If you live with a dog, you are likely familiar with dog stress relief techniques. Perhaps you’ve felt a surge of relief burying your face in your fur after a difficult day at work, or you’ve experienced a release of calming chemicals after receiving a particularly enthusiastic greeting. And maybe those daily dog walks helped you shed a few pounds or had some welcome social interactions with other people and their dogs. And does life no longer seem to matter because there is a living being that depends on you?
For dogs, the emotional, physical, and even spiritual benefits of dog relationships are evident. These benefits feel just as real to us as the saliva-soaked tennis ball we hold in our hands. This is why it can be so hard to understand why the non-dog world has failed to see all of these life changing benefits. What’s worse is the fact that many people who have never lived with a dog seem to believe that we make it all up – that the only place these benefits exist is in our heads.
Science in action
Thanks to a special report from Harvard Medical School (HMS), we now have something important to share with these infidels – proof! Get well, get a dog is the first publication to compile hundreds of research studies from around the world documenting the physical and psychological benefits of dog ownership. Taken together, these studies provide the most complete picture yet of the many ways dogs can enrich human life: from lower cholesterol and improved cardiovascular health to weight loss, companionship, defense against depression, and longer lifespan.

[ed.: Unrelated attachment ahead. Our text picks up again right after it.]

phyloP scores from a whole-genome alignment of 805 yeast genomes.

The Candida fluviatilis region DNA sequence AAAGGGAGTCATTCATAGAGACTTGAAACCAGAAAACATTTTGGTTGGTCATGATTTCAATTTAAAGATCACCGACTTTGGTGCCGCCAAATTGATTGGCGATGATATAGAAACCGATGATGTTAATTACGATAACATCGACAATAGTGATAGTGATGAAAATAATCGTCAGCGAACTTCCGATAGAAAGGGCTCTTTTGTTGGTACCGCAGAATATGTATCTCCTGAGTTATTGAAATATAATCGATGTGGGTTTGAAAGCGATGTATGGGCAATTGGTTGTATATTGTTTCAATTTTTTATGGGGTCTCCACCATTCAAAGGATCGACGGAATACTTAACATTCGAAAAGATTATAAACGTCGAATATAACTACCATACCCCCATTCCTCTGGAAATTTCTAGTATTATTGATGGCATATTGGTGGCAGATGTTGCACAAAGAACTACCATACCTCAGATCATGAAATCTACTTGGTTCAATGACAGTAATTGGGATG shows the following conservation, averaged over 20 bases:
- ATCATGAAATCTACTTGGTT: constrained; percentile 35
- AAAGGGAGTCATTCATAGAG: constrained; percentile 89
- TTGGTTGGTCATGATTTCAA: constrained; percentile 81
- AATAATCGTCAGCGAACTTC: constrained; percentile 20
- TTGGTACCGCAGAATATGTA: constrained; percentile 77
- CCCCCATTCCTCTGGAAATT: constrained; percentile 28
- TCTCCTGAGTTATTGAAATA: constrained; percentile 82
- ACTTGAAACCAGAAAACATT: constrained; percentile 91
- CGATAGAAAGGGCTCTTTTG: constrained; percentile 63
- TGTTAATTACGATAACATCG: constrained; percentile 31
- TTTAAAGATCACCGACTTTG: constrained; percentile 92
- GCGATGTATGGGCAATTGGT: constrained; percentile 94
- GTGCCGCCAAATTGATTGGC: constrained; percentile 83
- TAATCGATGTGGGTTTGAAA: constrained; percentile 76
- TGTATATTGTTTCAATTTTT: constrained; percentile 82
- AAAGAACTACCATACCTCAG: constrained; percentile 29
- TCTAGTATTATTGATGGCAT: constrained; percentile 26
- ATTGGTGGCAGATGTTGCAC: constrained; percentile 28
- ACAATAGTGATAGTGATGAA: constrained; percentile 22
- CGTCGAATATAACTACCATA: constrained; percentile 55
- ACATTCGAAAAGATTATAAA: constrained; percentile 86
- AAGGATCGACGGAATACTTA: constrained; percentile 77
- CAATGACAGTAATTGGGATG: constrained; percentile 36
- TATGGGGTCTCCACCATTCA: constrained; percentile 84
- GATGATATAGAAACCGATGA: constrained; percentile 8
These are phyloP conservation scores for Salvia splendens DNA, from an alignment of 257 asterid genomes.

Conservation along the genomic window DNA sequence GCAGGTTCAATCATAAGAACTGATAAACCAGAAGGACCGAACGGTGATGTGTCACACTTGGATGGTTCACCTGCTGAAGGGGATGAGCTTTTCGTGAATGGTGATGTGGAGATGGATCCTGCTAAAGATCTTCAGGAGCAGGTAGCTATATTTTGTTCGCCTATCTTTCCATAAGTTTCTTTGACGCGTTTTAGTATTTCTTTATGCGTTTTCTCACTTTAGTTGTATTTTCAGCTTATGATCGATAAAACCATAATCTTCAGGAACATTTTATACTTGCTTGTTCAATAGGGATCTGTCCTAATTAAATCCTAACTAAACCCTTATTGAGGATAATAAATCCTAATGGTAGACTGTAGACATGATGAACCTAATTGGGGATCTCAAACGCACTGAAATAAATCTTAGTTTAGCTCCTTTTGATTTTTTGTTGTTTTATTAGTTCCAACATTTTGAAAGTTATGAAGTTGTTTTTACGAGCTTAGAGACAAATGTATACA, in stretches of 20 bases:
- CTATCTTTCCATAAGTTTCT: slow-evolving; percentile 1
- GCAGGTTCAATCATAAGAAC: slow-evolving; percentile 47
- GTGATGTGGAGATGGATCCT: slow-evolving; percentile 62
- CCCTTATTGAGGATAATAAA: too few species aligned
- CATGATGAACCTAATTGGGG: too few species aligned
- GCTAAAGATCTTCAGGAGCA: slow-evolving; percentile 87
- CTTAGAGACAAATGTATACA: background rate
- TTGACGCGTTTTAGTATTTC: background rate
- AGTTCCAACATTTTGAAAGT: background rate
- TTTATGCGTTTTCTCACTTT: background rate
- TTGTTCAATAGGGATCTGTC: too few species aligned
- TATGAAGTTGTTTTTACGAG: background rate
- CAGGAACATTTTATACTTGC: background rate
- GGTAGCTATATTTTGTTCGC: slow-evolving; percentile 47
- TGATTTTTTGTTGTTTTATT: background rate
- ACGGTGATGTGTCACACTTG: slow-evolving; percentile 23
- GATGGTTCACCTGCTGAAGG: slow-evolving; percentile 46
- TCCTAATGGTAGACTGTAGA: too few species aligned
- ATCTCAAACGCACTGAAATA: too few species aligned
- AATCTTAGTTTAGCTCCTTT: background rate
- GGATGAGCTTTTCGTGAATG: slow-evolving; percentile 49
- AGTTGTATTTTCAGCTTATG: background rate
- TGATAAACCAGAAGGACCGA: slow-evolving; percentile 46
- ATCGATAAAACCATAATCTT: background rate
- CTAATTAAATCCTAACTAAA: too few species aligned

“The most common reaction we’ve had from people about this report is that they’re so grateful that someone has finally printed what they intuitively knew all along,” said medical editor Elizabeth Pegg Frates, MD, overseeing the report The Lifestyle Medicine Advocacy Group at HMS teaches a college lifestyle medicine course at Harvard Extension School and directs wellness programs at Spaulding Stroke Research and Recovery Institute, a subsidiary of HMS.